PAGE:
Union wants Australia to do more with critical minerals

·3-min read

Almost 60 years after Donald Horne coined the term, Australia continues to be a lucky country reliant on a hoard of rare minerals from which it derives its wealth.

But one of Australia's biggest unions is calling for a "carrot and stick" approach to knock the country out of economic complacency.

The Australian Workers' Union will move a resolution at the ALP national conference in August that would commit Labor to introduce a tax on unprocessed exports of critical minerals.

To complement it, the AWU will recommend establishing a production subsidy scheme to foster domestic refining, processing and component manufacturing.

National secretary Daniel Walton, who on Tuesday announced he will step down from the role after seven years in charge, warns Australia risks wasting an economic bonanza by continuing to ship raw materials to China instead of building up an industrial capacity of its own.

"Australia has been blessed with the world's most enviable supply of critical minerals, but simply digging these precious material up and loading them on ships is an incredibly limited way to view the opportunity," he said.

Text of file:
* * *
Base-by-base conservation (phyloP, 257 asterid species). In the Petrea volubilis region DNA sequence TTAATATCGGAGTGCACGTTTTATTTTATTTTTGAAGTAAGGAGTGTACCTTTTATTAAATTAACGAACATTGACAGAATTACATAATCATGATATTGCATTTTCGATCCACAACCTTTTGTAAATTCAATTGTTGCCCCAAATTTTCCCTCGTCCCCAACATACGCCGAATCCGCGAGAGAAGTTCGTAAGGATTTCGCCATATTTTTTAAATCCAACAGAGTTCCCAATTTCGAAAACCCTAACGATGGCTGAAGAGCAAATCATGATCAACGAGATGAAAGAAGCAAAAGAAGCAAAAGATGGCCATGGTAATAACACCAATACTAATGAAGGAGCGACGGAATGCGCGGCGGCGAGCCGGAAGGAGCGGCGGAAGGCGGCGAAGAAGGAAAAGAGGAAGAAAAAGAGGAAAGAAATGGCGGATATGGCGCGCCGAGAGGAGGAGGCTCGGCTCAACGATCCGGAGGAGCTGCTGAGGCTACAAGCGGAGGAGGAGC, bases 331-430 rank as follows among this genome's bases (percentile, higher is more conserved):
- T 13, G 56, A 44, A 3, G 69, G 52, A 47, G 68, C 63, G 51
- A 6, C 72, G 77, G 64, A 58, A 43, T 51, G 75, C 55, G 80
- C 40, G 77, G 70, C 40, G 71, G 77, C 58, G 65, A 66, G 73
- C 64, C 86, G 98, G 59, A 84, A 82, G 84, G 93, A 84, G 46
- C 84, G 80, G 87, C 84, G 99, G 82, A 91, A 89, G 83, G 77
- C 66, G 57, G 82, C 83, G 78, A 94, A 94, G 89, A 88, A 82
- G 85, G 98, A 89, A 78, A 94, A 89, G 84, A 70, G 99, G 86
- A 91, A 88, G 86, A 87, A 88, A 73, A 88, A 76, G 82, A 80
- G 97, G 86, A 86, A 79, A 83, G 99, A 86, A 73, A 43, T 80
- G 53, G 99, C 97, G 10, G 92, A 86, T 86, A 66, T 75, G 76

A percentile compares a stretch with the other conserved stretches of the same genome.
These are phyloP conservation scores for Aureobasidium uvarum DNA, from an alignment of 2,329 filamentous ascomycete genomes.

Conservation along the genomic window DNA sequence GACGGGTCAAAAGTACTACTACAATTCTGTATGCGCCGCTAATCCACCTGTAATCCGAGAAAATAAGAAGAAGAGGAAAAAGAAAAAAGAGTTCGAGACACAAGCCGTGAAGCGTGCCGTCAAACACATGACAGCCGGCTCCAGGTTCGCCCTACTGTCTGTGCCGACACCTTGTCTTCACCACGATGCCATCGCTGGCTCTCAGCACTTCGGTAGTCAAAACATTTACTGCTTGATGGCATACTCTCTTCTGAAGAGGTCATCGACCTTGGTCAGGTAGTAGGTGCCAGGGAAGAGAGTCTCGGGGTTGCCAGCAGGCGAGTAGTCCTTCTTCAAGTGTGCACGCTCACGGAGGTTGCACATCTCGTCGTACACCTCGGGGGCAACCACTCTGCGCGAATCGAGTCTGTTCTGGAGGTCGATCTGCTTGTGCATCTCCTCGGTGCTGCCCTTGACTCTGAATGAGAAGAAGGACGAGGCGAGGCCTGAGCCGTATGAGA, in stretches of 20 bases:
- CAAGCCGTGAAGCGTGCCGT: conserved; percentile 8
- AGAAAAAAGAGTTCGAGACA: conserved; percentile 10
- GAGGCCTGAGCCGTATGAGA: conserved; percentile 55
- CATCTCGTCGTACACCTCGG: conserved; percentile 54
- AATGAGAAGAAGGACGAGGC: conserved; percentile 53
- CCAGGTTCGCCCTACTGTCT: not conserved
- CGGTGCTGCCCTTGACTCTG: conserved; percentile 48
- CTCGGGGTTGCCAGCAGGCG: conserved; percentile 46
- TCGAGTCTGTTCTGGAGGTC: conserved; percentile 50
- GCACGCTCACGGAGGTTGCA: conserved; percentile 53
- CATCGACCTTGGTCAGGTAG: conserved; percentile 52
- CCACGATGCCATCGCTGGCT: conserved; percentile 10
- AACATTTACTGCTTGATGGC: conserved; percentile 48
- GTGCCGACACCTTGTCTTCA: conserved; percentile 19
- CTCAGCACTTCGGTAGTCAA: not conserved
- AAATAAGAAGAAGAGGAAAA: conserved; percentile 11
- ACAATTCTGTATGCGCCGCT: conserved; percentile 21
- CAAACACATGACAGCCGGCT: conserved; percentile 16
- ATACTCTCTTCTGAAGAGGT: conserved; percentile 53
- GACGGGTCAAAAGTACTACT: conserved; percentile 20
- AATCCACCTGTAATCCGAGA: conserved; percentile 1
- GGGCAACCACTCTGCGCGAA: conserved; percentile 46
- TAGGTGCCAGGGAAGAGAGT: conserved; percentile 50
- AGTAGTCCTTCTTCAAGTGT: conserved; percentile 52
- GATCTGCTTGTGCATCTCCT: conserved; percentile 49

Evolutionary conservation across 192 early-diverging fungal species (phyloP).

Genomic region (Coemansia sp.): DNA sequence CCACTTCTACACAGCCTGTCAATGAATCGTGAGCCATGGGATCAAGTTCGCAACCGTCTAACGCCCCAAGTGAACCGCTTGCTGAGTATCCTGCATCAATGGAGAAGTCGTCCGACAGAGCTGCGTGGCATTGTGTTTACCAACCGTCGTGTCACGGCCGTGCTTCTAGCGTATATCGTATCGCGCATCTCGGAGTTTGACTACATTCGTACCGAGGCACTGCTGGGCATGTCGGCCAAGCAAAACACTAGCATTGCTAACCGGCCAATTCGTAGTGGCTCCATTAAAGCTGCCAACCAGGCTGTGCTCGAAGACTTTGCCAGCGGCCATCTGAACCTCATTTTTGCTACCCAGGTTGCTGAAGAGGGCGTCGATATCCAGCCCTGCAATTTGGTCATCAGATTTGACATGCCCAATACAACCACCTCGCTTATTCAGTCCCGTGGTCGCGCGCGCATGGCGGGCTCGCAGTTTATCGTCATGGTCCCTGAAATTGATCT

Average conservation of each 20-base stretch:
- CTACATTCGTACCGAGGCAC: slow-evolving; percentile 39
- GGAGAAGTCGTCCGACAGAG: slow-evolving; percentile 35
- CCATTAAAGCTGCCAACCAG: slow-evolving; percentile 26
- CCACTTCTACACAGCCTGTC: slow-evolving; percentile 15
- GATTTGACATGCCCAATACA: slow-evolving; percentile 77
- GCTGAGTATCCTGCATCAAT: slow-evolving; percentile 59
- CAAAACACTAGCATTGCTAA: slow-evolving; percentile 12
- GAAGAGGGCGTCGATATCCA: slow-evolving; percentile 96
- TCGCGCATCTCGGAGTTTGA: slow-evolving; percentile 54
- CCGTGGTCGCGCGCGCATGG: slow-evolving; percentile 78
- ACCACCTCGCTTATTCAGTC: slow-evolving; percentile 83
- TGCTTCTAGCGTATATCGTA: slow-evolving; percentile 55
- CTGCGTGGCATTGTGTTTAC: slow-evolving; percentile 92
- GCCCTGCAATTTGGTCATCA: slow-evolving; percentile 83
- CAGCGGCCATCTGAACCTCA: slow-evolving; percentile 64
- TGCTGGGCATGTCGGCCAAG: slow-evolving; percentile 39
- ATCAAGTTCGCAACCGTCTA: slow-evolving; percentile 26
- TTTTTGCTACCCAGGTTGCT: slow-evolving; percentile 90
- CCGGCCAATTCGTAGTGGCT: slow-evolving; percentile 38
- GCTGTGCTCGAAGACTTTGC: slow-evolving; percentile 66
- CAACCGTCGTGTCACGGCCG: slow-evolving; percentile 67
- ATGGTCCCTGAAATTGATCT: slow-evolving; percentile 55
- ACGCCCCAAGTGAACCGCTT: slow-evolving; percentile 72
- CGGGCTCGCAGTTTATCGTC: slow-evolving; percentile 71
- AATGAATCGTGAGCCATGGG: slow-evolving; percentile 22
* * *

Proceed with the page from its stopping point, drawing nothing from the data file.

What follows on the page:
Critical minerals such as lithium, cobalt and rare earths are labelled as such because of the vital role they play in the global transition to renewable energy.

But while Australia produces more than half the world's mined lithium output, the country lacks the manufacturing capacity to turn the raw material into higher-value products.

As a result, economic output and jobs higher up the value chain are being ceded to competitors who can capitalise on our lost productivity, such as China.

This also poses strategic risks at a time of heightened geopolitical tensions.

"Do we really want to assume that we can keep digging up critical minerals, shipping them to China for processing, and China will just keep shipping them back to us to manufacture batteries?" Mr Walton said.

"It's not a bet I'd feel confident about."

The US is attempting to rise to the challenge of global competition for critical components by pumping trillions of dollars into its economy to revive its manufacturing capacity.

While Australia lacks the same financial heft to throw around, Mr Walton argues the country should not squander the leverage raw mineral deposits provide.

"We know demand from the world for our critical minerals is astronomical," he said.

"We have the power to create the rules under which they can have them.

"Treasury doesn't have access to enough carrots to encourage the change we need here. We need to get out the stick."

A spokeswoman for Resources Minister Madeleine King said the government was developing a critical minerals strategy to be released later this year.

"The strategy will outline the government's priorities for the development of the critical minerals sector, including how Australia can create economic opportunities across the nation, seize the opportunities of the net zero transformation and establish robust, sustainable and diverse supply chains," she said.

"The government is grateful to stakeholders who participated in consultations on the critical minerals strategy, including the AWU."